Why would an airline that is basically operating in Europe come all the way to Manila to service its airplanes? Dominik read my mind and quickly responded that they enjoy approvals from major airworthiness authorities such as the European Aviation Safety Agency (EASA) and the Federal Aviation Administration of the USA. These approvals enable LTP to compete globally in providing maintenance, repair and overhaul (MRO) services. That’s why various airlines from all over the world come to Manila to get MRO services.

Dominik explained that they have been able to fine tune their processes and because of their highly skilled staff, they have been able to reduce the layover for an A340 D-check, for example, to 22 days. This, he said, is the best time offered anywhere in the world - at competitive prices and to the same standard of quality for which Lufthansa Technik is renowned.

There is another Lufthansa Technik operation in China but they are just the minority partner there. Here in Manila, Lufthansa Technik has 51 percent and full management control. Their Manila operation is now Lufthansa Technik’s biggest and most important.

Dominik said that proficiency in English is the big advantage of Filipino mechanics to their Chinese counterparts. All their manuals are in English and it is important that the mechanics understand what the manuals say. They follow strict step-by-step protocols in the servicing of aircrafts and everything is documented and traceable. Because their services are accredited worldwide, even if the Philippines had been downgraded by the US FAA and the European aviation agency, we can be sure that PAL planes are maintained according to world class standards.

Well, it does seem like Lufthansa Technik Philippines is one successful technology joint venture. In a very competitive market, it is set to further expand its range of products for airline customers with increased capacity. According to Dominik, they will be offering overhaul layovers and cabin refurbishing designed specifically for low-cost airlines. They specialize in the Airbus A330/340 and the A320 aircraft families.

Dominik is bullish about expanding the capacity of their operations. He said they now have customers from all over the world. Lufthansa Technik Philippines, he said, has placed the country on the radar screen of the international aviation industry. Last year, despite the downturn in the aviation industry, they earned revenues of $ 226 million.

Dominik showed me the expansion area for possibly another hangar at their NAIA site. This means the Philippines can expect more dollars coming in, a steady stream of jobs for its growing number of aviation workers, and increasing recognition of Manila as a source of world-class MRO services for Airbus and Boeing models.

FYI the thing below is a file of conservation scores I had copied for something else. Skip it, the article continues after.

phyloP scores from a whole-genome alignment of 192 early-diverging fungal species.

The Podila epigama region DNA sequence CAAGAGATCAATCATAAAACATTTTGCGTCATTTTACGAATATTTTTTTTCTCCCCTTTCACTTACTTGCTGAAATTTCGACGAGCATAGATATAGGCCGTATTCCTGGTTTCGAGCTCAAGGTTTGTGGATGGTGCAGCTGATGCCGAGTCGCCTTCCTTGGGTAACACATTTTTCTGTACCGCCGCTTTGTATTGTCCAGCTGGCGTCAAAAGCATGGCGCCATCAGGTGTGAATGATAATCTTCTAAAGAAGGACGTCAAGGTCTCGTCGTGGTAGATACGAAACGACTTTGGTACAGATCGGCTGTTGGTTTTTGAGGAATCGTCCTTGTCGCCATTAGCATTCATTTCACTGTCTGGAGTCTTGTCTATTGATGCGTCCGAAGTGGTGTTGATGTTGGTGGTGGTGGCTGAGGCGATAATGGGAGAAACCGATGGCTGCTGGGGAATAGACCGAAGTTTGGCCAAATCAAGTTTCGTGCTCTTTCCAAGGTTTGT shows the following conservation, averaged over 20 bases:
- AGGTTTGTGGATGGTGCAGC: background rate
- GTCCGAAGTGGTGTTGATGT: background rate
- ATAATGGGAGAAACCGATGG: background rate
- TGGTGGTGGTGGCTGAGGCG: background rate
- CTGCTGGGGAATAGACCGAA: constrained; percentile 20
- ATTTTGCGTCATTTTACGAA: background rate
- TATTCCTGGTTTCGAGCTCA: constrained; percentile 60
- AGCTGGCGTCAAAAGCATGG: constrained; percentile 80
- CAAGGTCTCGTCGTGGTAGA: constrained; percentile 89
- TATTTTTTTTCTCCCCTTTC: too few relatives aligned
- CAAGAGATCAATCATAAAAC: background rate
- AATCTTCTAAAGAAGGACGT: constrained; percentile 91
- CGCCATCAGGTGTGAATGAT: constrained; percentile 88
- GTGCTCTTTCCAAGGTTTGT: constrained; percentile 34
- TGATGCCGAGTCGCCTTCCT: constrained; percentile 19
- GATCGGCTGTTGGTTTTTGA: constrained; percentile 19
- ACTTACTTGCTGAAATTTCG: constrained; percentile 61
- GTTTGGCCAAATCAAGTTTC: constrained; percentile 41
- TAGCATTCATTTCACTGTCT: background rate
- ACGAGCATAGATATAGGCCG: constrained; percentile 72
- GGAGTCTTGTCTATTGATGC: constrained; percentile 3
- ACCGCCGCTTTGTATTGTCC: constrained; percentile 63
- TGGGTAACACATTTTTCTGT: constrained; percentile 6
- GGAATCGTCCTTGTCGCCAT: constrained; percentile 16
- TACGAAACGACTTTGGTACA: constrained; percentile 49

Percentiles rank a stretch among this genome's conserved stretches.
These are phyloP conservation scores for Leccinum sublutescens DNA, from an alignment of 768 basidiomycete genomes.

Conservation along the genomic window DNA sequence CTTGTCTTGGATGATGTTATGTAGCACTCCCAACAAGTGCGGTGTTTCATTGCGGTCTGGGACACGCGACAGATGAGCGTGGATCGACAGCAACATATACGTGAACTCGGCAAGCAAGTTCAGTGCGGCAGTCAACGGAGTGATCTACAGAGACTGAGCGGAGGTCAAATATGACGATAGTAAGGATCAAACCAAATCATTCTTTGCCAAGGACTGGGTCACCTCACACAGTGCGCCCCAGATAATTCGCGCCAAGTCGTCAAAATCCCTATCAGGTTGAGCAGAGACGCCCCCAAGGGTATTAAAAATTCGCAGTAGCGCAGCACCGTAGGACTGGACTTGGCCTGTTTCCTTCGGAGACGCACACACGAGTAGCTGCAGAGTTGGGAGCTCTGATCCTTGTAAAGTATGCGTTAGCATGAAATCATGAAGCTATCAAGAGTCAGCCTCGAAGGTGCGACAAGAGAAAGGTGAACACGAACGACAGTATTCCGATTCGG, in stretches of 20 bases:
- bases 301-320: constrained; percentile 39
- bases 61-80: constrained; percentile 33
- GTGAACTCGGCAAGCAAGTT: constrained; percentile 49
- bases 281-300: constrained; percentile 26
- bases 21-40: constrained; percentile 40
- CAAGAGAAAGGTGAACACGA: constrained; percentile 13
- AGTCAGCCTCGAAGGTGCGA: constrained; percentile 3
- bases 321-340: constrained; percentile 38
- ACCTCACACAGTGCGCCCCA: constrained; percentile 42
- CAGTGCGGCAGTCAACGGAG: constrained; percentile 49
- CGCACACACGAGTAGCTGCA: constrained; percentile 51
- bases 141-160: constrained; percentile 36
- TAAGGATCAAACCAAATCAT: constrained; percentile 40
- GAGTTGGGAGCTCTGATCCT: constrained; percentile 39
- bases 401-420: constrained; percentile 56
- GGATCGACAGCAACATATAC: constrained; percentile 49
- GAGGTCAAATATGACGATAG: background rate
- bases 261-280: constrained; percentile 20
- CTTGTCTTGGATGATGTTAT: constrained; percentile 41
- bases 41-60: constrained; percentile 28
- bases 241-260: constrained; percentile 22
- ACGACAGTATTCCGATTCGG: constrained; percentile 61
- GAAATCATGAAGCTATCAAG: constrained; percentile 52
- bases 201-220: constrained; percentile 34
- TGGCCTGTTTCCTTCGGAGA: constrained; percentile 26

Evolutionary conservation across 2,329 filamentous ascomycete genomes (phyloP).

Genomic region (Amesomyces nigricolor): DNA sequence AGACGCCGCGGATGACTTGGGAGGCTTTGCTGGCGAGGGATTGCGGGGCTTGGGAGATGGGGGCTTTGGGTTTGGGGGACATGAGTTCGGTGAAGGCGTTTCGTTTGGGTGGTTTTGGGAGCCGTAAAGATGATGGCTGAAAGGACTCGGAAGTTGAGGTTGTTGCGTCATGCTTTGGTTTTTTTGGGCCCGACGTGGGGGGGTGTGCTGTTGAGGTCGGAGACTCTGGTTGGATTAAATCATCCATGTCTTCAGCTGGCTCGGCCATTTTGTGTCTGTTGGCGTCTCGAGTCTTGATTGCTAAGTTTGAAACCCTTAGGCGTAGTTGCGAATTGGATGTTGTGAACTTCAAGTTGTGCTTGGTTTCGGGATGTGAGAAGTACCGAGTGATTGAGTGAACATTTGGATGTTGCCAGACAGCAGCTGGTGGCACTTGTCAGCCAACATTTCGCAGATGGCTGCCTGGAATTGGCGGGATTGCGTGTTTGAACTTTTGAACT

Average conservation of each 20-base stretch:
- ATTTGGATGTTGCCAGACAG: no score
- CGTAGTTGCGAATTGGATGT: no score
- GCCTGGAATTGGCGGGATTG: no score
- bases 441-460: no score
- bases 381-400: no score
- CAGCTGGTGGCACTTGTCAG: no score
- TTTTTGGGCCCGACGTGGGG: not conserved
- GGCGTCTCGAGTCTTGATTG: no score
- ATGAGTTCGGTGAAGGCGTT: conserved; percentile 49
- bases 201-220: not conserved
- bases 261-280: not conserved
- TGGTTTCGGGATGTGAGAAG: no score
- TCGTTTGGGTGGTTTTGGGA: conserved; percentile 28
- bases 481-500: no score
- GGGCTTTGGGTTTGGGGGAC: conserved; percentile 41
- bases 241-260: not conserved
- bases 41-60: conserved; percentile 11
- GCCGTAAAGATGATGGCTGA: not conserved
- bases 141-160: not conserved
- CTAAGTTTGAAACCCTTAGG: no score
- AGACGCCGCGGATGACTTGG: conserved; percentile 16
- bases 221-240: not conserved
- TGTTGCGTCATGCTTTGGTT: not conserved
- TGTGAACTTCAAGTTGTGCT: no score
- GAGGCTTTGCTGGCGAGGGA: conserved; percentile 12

It is possible, Dominik said, that Lufthansa Technik Philippines will be providing services for the Airbus 380. The newly launched super jumbo plane of Airbus will be requiring such services in a couple of years, just the amount of time they need to gear up to provide such services.

Dominik is also all praises for the intelligence and manual dexterity of the Filipino aircraft mechanic. Their work, he said, requires not only understanding of the manuals and the theoretical underpinnings of what they do but also expertly working with their hands. “No robot can do what we are doing when we are servicing those Airbuses,” he said.

Many of their mechanics are deployed abroad and given opportunities to further enhance their skills. Dominik says they pay competitively to keep their trained personnel and because they have a continuous recruitment and training program, they are able to quickly address a minimal turnover rate. In a sense, working with Lufthansa Technik Philippines in NAIA is like working as an OFW with the added advantage of not being separated from one’s family.

I guess, that’s just the kind of foreign investor we need… one that trains our people, provides them long term employment, transfers technology and opens up for us the world market. That makes Lufthansa Technik more valuable to us than a “hot money” investor.

No worry

Atty Sonny Pulgar sent this.

Mag-ama nakasakay sa barko habang bumabagyo...

Anak: “Tay! Natatakot po ako. Parang lulubog ang barko!”

Tatay: “Tanga! Ba’t ka matatakot di naman atin ito!”

Boo Chanco’s e-mail address is bchanco@gmail.com. This and other past columns may be accessed at www.boochanco.net <http://www.boochanco.net/>